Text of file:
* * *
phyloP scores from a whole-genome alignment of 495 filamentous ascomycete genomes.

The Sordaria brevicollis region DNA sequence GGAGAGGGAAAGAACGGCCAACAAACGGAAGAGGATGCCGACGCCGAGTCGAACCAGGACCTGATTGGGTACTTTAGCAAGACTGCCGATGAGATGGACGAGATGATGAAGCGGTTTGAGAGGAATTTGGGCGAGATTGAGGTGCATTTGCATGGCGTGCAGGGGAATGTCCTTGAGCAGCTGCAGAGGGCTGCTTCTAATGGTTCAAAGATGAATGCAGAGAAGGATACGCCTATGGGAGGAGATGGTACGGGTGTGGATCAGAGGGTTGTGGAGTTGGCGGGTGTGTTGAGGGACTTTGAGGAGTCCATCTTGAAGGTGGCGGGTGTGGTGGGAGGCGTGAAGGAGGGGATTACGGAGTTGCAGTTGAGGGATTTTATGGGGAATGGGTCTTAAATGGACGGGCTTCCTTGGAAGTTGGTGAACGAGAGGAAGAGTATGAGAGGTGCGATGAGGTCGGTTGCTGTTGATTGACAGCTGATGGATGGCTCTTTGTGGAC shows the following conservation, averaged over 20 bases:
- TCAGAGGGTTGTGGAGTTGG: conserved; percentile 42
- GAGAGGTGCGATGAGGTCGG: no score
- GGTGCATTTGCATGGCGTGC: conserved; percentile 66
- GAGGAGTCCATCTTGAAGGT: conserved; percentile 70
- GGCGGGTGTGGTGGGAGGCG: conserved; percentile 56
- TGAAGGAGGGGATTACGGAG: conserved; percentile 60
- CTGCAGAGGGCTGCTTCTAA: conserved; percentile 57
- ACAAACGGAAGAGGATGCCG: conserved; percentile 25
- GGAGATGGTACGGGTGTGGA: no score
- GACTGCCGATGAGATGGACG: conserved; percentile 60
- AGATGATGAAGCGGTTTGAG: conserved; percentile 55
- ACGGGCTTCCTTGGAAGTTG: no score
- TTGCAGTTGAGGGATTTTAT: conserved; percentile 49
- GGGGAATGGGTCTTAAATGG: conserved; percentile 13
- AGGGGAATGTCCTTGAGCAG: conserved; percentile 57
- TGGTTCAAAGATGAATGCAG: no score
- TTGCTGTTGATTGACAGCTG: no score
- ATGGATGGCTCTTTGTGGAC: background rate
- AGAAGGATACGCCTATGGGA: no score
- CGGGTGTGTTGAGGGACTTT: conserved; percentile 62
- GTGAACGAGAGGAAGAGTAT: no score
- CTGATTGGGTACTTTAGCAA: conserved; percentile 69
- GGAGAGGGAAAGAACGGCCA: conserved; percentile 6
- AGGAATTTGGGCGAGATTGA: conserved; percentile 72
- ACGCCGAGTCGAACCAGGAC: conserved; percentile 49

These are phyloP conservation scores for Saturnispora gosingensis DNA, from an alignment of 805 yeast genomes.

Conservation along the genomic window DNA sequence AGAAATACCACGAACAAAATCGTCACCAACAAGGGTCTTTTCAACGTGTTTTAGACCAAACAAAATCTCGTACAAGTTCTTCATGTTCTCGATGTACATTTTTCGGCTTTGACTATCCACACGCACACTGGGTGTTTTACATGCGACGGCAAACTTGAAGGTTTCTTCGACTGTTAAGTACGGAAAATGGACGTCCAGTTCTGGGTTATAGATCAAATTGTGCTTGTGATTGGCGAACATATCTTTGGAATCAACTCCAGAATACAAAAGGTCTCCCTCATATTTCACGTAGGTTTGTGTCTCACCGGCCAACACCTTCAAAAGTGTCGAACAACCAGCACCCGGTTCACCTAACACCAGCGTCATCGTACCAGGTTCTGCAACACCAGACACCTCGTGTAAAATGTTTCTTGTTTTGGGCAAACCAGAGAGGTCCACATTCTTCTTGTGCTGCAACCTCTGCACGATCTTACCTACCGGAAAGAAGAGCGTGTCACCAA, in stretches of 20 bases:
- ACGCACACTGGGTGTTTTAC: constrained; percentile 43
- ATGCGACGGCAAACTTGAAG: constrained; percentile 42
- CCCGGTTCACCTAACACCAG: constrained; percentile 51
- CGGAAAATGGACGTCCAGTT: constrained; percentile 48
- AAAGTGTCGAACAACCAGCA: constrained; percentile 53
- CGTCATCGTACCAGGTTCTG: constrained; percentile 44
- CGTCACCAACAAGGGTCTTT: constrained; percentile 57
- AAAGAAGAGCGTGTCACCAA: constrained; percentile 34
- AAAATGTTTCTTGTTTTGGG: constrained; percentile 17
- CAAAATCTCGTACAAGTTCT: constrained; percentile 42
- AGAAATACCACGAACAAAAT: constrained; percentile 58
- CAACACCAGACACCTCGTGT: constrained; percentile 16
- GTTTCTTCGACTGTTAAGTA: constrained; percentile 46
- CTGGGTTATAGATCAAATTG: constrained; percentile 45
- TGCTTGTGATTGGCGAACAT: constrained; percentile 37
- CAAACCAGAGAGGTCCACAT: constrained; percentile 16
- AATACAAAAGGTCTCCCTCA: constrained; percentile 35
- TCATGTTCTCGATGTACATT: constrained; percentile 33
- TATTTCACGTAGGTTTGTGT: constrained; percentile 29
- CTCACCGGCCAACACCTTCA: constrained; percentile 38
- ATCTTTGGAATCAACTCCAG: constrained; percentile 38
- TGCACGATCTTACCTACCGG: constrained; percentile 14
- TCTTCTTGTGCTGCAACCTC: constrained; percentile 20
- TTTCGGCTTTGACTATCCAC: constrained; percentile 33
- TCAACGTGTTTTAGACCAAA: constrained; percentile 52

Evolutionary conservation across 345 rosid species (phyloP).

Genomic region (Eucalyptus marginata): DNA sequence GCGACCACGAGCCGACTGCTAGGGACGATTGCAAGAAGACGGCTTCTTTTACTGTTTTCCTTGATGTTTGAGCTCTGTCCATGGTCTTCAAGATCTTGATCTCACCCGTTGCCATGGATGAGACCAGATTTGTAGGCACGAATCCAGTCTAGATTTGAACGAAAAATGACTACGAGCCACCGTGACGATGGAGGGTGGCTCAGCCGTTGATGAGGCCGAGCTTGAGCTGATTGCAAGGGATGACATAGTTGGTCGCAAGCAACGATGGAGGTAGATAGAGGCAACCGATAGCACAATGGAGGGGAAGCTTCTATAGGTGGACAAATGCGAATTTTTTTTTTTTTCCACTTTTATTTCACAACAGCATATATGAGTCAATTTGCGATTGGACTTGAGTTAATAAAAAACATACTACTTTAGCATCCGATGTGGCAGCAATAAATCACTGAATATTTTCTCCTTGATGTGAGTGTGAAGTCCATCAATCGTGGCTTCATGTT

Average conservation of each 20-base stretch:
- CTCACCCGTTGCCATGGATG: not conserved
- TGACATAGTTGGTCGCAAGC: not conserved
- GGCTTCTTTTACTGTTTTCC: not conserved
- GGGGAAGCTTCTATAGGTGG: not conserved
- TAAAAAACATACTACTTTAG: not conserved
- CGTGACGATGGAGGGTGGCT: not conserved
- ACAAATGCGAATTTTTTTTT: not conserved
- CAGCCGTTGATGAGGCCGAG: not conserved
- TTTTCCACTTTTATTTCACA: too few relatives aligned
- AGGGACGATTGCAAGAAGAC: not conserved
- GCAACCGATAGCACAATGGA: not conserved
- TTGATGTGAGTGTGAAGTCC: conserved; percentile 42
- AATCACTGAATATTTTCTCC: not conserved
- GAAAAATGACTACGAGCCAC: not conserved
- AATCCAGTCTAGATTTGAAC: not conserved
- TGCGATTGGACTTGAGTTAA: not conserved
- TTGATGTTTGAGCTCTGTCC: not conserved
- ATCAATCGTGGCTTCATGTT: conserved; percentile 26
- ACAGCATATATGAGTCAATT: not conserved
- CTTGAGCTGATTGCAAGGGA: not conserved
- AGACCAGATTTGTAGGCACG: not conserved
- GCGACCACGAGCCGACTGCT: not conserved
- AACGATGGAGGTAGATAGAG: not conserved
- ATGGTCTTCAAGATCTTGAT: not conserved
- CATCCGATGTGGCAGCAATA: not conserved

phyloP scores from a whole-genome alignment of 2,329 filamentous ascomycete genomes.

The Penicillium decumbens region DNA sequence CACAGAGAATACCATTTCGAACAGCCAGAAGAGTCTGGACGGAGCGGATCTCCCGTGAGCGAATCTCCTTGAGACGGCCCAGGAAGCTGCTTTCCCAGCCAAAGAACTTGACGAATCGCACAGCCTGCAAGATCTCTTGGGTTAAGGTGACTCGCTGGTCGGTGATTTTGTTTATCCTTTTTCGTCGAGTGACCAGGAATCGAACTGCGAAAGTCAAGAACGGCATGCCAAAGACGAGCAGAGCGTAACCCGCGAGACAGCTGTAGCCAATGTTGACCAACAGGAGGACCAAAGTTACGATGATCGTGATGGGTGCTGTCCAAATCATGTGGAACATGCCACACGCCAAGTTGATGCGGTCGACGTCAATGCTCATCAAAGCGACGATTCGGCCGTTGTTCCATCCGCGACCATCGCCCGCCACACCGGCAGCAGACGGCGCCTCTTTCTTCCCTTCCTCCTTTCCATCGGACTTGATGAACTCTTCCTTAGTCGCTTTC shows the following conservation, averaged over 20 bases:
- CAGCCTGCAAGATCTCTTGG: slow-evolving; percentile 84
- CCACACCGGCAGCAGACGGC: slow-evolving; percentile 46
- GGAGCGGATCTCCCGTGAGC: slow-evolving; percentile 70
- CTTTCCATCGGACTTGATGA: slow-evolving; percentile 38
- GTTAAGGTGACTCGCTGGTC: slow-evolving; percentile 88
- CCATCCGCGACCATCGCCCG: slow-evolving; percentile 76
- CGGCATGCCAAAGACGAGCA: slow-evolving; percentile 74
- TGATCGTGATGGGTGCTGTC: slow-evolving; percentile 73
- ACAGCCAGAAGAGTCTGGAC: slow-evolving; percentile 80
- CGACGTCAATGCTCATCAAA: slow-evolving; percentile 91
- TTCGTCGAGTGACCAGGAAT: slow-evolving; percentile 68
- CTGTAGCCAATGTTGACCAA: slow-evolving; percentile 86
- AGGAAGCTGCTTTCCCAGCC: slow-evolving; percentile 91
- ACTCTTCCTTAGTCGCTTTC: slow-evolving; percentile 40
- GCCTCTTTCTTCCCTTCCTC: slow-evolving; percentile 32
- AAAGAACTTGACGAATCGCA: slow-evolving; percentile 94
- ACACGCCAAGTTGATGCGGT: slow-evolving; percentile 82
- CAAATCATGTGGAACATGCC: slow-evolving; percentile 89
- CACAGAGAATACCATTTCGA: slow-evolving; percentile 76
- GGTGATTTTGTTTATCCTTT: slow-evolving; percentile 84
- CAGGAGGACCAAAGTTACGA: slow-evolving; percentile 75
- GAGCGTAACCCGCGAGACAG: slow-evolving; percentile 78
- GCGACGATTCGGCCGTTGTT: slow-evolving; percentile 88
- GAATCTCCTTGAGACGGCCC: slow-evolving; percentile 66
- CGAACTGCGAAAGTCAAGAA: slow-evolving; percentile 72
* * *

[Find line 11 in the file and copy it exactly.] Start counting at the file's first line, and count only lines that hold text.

- GGAGATGGTACGGGTGTGGA: no score